Still SAD? You May Want to Consider a Mid-Winter Vacation

Image: Sonja Guina Since writing my post about SAD (Seasonal Affective Disorder), I've had a ton of response from patients, friends, and family alike. It seems as though the winter blues is every bit as common as research shows.

Between then and now, I've also had the pleasure of taking a 10-day drip to Arizona.

And I realized I forgot one very, very important suggestion for dealing with SAD in a natural way: get a break from winter by taking a vacation.

While I'm sure it's tempting to book a holiday in the fall or winter, there's actual medical and mood-related reasons why you should make it a priority (especially if you know you suffer from SAD).


1. Vitamin D

Research shows a strong connection between low vitamin D levels in the body and depression, although scientists still don't quite understand how the connection works.

Here's the important part: Vitamin D can be taken in supplement form, but there's truly no greater way to absorb it than getting out in the sun.

Plus, spending time in the sun releases endorphins and contributes to feelings of relaxation and peacefulness.

Take that, SAD.


2. Screen-Free Time

Have you noticed that most of us go from our computer screen, to our phone's screen, to the TV screen and back again?

Spending time on screens puts our body into fight-or-flight mode, meaning our nervous system doesn't get the restful downtime it needs.

Electronic Screen Syndrome was coined by psychiatrist Dr. Victoria Dunkley in 2012, to explain the detrimental impacts of screen-time on children's development. Recently it's become apparent that adults, too, are highly affected by too much screen time - the constant fight-or-flight mode can create anxiety, depression, and overwhelm.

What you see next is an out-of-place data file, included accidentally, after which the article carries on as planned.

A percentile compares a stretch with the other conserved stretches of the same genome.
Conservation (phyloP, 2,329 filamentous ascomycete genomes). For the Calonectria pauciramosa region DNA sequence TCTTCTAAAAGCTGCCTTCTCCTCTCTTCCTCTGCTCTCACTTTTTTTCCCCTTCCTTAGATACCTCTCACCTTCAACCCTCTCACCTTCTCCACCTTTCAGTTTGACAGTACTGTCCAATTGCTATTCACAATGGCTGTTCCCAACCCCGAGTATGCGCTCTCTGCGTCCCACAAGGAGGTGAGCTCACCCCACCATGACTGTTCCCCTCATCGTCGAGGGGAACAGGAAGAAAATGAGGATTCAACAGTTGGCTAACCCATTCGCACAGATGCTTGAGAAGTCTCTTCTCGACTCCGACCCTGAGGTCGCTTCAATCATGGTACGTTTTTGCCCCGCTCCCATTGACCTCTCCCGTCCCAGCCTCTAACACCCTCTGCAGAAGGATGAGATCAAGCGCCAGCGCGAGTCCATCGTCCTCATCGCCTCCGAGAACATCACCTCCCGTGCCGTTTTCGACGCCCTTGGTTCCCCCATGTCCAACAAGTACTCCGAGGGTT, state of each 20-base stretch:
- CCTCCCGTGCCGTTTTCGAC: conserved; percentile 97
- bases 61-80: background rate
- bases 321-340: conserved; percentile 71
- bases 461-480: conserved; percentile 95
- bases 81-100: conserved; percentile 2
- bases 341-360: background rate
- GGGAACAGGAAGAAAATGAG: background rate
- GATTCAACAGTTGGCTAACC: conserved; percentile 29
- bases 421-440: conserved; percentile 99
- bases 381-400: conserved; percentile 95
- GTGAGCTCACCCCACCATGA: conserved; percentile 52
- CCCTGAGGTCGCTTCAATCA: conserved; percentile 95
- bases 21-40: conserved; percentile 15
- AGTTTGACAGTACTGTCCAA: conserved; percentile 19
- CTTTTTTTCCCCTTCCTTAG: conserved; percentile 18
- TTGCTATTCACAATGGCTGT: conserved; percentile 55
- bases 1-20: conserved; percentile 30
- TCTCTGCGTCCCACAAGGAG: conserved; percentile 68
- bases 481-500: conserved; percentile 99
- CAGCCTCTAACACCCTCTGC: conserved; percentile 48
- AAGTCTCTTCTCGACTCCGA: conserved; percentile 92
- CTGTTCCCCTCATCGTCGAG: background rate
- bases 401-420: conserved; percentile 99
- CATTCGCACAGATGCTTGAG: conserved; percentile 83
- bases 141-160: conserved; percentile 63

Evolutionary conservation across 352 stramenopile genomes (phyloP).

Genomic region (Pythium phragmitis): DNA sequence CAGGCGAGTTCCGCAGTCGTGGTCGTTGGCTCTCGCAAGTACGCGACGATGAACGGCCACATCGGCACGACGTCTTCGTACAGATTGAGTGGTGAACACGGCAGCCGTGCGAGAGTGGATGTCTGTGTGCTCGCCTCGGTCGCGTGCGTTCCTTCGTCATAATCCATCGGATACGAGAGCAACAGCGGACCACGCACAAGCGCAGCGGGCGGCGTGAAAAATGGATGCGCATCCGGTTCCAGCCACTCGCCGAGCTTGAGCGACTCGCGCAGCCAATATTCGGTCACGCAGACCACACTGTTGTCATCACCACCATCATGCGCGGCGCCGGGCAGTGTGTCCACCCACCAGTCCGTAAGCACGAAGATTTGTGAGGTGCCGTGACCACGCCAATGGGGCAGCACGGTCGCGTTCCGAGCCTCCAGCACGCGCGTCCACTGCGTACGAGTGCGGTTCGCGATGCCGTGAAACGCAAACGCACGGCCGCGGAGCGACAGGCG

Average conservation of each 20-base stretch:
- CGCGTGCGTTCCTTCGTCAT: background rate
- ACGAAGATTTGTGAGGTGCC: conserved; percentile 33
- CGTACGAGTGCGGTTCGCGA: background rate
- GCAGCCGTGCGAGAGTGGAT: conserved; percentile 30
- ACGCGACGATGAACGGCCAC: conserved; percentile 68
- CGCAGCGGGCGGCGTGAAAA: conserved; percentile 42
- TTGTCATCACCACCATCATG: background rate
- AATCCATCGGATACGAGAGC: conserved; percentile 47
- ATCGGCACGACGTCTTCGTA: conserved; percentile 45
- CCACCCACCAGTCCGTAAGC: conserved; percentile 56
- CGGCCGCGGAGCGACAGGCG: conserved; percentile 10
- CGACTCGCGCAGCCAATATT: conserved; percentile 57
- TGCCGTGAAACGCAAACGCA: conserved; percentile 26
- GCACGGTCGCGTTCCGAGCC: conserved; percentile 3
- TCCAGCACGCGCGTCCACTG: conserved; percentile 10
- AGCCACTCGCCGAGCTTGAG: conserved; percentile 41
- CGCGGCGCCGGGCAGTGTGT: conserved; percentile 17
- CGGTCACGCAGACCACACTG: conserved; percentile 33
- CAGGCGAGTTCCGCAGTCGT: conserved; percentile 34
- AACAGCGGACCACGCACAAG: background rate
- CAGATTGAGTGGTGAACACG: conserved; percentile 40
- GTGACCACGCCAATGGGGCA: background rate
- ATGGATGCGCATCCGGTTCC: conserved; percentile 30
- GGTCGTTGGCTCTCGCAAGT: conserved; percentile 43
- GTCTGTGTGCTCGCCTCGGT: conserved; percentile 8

ESS will also exacerbate the symptoms of other disorders... like SAD.

A holiday in the sun is the perfect opportunity to put down devices and step away from screens, allowing your nervous system to rest and your SAD symptoms to dissipate.


3. Communicating with Real, Live People

Speaking of putting devices away, holidays are a great time to connect with loved ones, and meet new people. Without the pressure of day-to-day life, most people tend to open up and connect more easily, which goes a long way towards treating mood disorders.

Studies show that social isolation and feelings of loneliness are both an indication and a cause of the mood disorder. Stepping out of a world where you only connect with others via email or text message will boost your feelings of community, connection, and contentment.


4. A Vortex (or your Version of One)

While in Arizona I had a chance to visit Sedona, and was blown away! It's a gorgeous spot for so many reasons, and one thing that caught my attention were the Vortexes.

Playing photog - my shot of the gorgeous red rocks and vortexes of Sedona.

The Sedona website explains them like this:

A Vortex is a place in nature where the earth is exceptionally alive with energy. The term Vortex in Sedona refers to a place where the earth energy swirls and draws to its center everything that surrounds it, like a tornado. At these magical sites, trees often exhibit this swirling or twisting of their trunks due the powerful vortex energy at the core of a Sedona Vortex.

Now, whether you believe in things like earth energy and magic or not (the jury's still out for me), over 4 million people a year come to Sedona for the Vortexes' healing powers.

My point: everyone should have a Vortex. Whether it's a natural mineral pool somewhere in the mountains, a seaside cabin, a volcanic sand beach in the tropics... having a place that feels healing for your body and mind can make all the difference to your mood, and make a mid-Winter vacation so much more worth it.


So there you have it - in case you needed an excuse to get away this winter. Make rest and care a priority, and you'll be amazed how your mood will respond.